The party has also lined up younger officials, born in the 1970s, from which it can choose the country’s next generation of leaders. Party bosses could spend the next few years promoting them to key regional positions as governors, ministers, or their equivalent.

Some of the notable young officials include 48-year-old Zhuge Yujie, general-secretary of the Party Committee of Shanghai; 49-year-old Shi Guanghui, who oversees political and legal affairs in Guizhou; and 46-year-old Guangxi deputy governor Yang Jinbai, according to leadership sources and experts.

(Reporting by Kevin Yao and Ben Blanchard in Beijing and Keith Zhai in Singapore; Editing by Ryan Woo and Gerry Doyle)

Hong Kong police shoot teen as protest violence escalates

By Jessie Pang and Donny Kwok

HONG KONG (Reuters) – Hong Kong police shot a teenager on Tuesday, the first time a protester has been hit by live ammunition during four months of demonstrations, as the Chinese-ruled city was rocked by widespread unrest on the 70th anniversary of the founding of the People’s Republic.

In cat-and-mouse clashes that spread from the upmarket district of Causeway Bay to the Admiralty area of government offices on Hong Kong island, police were pelted with petrol bombs and responded by firing tear gas and water cannon.

Police said an officer shot an 18-year-old man in the shoulder in the Tsuen Wan area of the New Territories with a live round. Protesters have previously been hit before with bean bags rounds and rubber bullets and officers have fired live rounds in the air.

Verified video footage of the incident widely shared on social media shows a chaotic melee with riot police battling protesters wielding metal bars, before an officer fires a shot at close range.

As the wounded man steps back and falls, someone tries to help, but another policeman tackles him to the ground.

“A large group of rioters was attacking police officers in Tsuen Wan,” police said in a statement. “Police officers warned them, but they were still attacking police. A police officer’s life was seriously endangered. In order to save his and other officers’ lives, they fired at the attacker.”

There were no immediate details on the wounded man’s condition.

Former colonial ruler Britain said the use of live ammunition was disproportionate.

Nearly four months of street clashes and demonstrations have plunged the former British colony into its biggest political crisis in decades and pose the most serious popular challenge to President Xi Jinping since he came to power.

Protesters had vowed to seize the opportunity on China’s National Day to propel their calls for greater democracy onto the international stage, hijacking an occasion Beijing sees as an opportunity to showcase China’s economic and military progress.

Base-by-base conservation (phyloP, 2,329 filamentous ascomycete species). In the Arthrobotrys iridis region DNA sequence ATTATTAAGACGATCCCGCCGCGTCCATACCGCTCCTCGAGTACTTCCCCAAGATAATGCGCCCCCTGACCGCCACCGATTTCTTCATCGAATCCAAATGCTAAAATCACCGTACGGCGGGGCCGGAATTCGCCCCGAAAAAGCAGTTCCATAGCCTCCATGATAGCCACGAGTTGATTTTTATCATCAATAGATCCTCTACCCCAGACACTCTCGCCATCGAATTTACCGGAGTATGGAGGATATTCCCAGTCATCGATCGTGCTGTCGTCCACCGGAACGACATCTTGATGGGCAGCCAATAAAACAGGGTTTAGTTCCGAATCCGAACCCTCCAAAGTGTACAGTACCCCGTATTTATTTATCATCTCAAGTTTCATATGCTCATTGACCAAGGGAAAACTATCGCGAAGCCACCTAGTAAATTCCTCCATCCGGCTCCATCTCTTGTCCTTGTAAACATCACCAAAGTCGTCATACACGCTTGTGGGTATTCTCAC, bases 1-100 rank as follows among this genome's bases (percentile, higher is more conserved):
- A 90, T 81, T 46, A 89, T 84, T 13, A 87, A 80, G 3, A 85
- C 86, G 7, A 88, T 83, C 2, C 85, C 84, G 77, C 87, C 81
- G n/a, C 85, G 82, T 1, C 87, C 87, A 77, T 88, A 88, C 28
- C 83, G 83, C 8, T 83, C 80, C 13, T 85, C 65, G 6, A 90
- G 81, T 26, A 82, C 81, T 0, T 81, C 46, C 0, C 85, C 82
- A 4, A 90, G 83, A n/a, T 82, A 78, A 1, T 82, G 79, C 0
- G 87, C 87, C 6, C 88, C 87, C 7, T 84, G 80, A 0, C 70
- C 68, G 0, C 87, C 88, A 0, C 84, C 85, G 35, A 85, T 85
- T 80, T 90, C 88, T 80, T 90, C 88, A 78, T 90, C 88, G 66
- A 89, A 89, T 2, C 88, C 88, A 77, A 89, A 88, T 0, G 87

“I’m not young, but if we don’t march now, we’ll never have the chance to speak again, it’s as simple as that,” said one marcher near Causeway Bay, a 42-year-old woman with her own logistics company who identified herself as Li.

POLICE BAN DEFIED

Thousands of black-clad protesters, some wearing Guy Fawkes masks, marched on Admiralty, defying a police ban. Violence escalated across the harbor to Kowloon and beyond to the New Territories. Police vans chasing down pro-democracy protesters in the key drag of Hennessy Road.

Police said 31 people had been wounded across the territory, two critically, without giving details.

Protester Jerry, 26, dressed in black and sitting amid the wreckage in Causeway Bay, denounced the police.

“The Hong Kong police, they’ve just lost their minds,” he told Reuters. “They just follow orders. They say it’s to protect lives, but they see the people as objects.”

British Foreign Secretary Dominic Raab criticized the use of live ammunition.

“Whilst there is no excuse for violence, the use of live ammunition is disproportionate, and only risks inflaming the situation,” Raab said in a statement.

In the Admiralty area, police fired water cannon and volley after volley of tear gas to disperse protesters throwing Molotov cocktails outside central government offices and ordered the evacuation of the Legislative Council building next door.

Petrol bombs were also thrown at MTR metro stations, including at Causeway Bay and Admiralty and Sham Shui Po in the New Territories. Many stations were closed to stop protesters moving around. Shutting stations has made them a common target for attack during the weeks of unrest.

Chinese banks and Chinese-backed businesses were targeted with petrol bombs and anti-China graffiti. Local broadcaster RTHK said it was pulling all its reporters away from the violence after one was hit on the head.

BIRTHDAY PARADE

Hong Kong has been tense for weeks, with protests often turning violent, as authorities tried to avoid activists spoiling Beijing’s birthday parade.

Hundreds of officials and members of Hong Kong’s pro-establishment elite began the day with a flag-raising ceremony and National Day reception at the Convention and Exhibition Centre, held early and moved behind closed doors. Roads to the center were closed and tightly policed.